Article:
Thursday, February 18, 2016

Short Story Time - My Personal Hero

How about a short story this week. Here's one I wrote awhile ago. Might even have been published somewhere in a longer form. Hope you enjoy.

Whenever talk turns to superheroes, my mind never goes to comic book characters like Superman or Batman. I automatically think of Wesley DeVille. You see, he’s my own personal hero. He’s also a super guy, so that qualifies him as a superhero. He doesn’t fly or catch bullets in his teeth or a cut a fancy figure like Captain This or Super That. He’s just plain old Wes.
I met him five years ago at the Ram and Boar, one of Albuquerque’s gay bars, when I was twenty-one and cocky and going through my flaming gay period. Don’t get me wrong! I don’t have anything against Auntie Gertrude behavior, but it wasn’t me … not the real me. It was just a phase that didn’t last long.
I was sitting at a corner table with a couple of friends when he filled the doorway for a moment before moving into the bar. At first, I took him for a politician because of the way he worked the room. At the time, I wasn’t impressed by anything except the size of the guy. I’m a shade under six feet, and he towered over me by four or five inches. I couldn’t help but admire the bulky shoulders and corded arms. His heavy, flat pecs looked like they should throw him off balance, especially since his torso quickly tapered to nice, trim hips and a bubble butt. Above the neck he was wholesome, pug-nosed, and freckled. But I’d never considered Mr. Universe types to be sexually attractive.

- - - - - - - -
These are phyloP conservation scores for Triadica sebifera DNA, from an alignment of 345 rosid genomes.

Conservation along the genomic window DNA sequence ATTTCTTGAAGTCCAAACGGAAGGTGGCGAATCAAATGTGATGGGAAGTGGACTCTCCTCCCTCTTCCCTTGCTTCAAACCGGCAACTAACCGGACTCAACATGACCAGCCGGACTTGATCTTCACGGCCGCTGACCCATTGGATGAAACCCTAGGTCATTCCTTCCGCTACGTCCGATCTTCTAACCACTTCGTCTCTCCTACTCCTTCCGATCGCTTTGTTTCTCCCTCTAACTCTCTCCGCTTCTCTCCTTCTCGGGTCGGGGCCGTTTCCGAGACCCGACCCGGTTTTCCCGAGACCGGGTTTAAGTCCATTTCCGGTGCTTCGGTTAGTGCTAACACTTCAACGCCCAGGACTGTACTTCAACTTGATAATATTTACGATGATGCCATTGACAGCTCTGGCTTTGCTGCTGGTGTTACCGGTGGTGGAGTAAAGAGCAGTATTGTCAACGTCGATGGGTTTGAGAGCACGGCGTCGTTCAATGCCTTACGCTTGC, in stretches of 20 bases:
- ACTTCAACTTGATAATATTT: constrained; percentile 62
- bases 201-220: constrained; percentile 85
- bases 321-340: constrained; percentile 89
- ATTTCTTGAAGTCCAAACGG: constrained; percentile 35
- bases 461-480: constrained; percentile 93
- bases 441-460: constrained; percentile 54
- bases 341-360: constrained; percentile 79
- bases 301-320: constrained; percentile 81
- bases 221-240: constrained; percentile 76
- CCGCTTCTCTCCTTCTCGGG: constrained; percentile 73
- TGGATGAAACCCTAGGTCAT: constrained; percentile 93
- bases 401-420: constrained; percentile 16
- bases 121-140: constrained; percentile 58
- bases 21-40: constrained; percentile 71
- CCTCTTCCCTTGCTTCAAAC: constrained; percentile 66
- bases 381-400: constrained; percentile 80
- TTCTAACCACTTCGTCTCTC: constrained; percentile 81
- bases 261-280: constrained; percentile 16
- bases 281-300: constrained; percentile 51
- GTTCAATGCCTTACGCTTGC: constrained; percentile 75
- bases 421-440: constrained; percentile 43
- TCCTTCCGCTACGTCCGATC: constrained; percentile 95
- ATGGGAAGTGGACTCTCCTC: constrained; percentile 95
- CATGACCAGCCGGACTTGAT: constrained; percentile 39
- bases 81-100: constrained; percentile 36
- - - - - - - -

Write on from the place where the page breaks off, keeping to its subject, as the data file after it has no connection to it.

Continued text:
“Now that’s something to see!” Dave observed worshipfully. Dave was probably my closest friend at the University of New Mexico.
“If you like brick outhouses,” I came back, a little surprised at my own caustic tone. “Who is he?”
“Name’s Wes DeVille. He works construction. He’s an engineer or a foreman or something like that.” 
I shook my head. “Engineer? Hell, he can’t be any older than we are.”
“Twenty-four,” Gracie, the girl sitting with us, said. “Six-five, fifty-four-inch chest, thirty-two at the waist, and thirty-five at those dreamy hips. Oh, and two-twenty-five packed pounds.”
Dave and I looked at her in amazement. “How do you know all of that?” we demanded in unison.